Poached, hunted, killed and their homes encroached upon… Will the Himalayan Brown Bear disappear for ever?
A seven–footed, sandy–coloured hairy beast, lumbering in the snow, as rare as the grey ghost (snow leopard) to spot on the slopes and peaks of the Himalayas. And when it towers over you, with his big head and tiny eyes, you, a trembling human might stutter “abominable…” before you pass out. The Abominable Snowman. No wonder the Himalayan Brown Bear is considered the reason behind the legend of Yeti!
Sorry for the spoiler, Yeti or not, the Himalayan Brown Bear is far from abominable, and closer to a fluffy teddy bear. The Nepalese call it Dsu-teh, which is also associated with Yeti. Found between 9,800 to 18,000 feet above sea level, these brown bears are on the verge of extinction and not much is known about them in India; though we abound in their stuffed replicas — the teddies. These roly-poly bears roam and live in the Himalayas spreading over India, Nepal, Pakistan and Tibet. They are considered extinct in Bhutan. There are a measly 150-200 numbers remaining in Pakistan. In India they are found in Jammu and Kashmir, Himachal Pradesh and Uttarakhand. The best place to spot them is the Great Himalayan National Park in Himachal.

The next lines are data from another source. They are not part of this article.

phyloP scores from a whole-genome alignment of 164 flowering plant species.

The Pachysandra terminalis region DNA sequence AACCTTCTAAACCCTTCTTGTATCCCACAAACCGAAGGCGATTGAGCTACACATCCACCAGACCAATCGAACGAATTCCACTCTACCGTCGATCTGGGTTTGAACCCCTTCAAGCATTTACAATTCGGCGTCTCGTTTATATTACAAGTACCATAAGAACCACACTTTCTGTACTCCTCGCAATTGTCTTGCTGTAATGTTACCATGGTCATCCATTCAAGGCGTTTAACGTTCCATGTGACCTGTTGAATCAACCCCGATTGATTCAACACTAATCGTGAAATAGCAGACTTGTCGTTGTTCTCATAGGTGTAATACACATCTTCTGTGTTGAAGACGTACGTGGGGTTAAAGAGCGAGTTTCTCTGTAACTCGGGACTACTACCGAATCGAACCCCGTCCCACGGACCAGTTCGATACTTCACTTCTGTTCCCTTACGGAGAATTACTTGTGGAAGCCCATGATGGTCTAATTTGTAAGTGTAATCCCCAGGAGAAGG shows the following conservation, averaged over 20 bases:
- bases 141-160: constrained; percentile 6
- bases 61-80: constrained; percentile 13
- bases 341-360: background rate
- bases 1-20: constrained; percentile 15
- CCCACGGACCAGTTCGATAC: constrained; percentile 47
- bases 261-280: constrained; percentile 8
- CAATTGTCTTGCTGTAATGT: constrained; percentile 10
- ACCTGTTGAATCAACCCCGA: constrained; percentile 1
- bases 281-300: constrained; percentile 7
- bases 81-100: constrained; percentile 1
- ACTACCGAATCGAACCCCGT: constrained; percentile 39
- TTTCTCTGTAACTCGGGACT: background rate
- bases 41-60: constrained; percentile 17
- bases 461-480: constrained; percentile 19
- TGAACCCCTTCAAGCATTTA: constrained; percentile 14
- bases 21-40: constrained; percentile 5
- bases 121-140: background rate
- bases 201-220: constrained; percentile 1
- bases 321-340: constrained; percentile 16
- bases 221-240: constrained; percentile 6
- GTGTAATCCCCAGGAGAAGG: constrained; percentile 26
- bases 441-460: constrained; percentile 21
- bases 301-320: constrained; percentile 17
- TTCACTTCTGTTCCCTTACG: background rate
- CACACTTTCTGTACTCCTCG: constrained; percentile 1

Although the brown bear chomps on an occasional marmot or pika, the locals call it spang drenmo , meaning ‘vegetarian bear’. It is actually an omnivore and goes into a long, lazy hibernation from October to May. You might think how lucky the bear is to have such a long snooze, travelling between countries without visas and passports and looking huge and scary enough for people to draw imaginary sketches and spin yarns around it. Think again.
Unlike its American cousin, which is found in good numbers, the Himalayan Brown Bear is critically endangered. They are poached for their fur and claws for ornamental purposes and internal organs for use in medicines. They are killed by shepherds to protect their livestock and their home is destroyed by human encroachment. In Himachal, their home is the Kugti and Tundah wildlife sanctuaries and the tribal Chamba region. Their estimated population is just 20 in Kugti and 15 in Tundah. The tree bearing the state flower of Himachal — buransh — is the favourite hangout of this bear. Due to the high value of the buransh tree, it is being commercially cut causing further destruction to the brown bear’s home.
The Himachal Pradesh government has now taken notice of the plight of the brown bear. It plans to launch a conservation programme, with the help of the Union Government. A brown bear conservation and breeding centre in Chamba is to be set up. This is the first of its kind in the country. Let us hope that it starts in the next three or four months as promised.
After all, we wouldn’t want the Himalayan Brown Bear to become a legend like Yeti. Would we?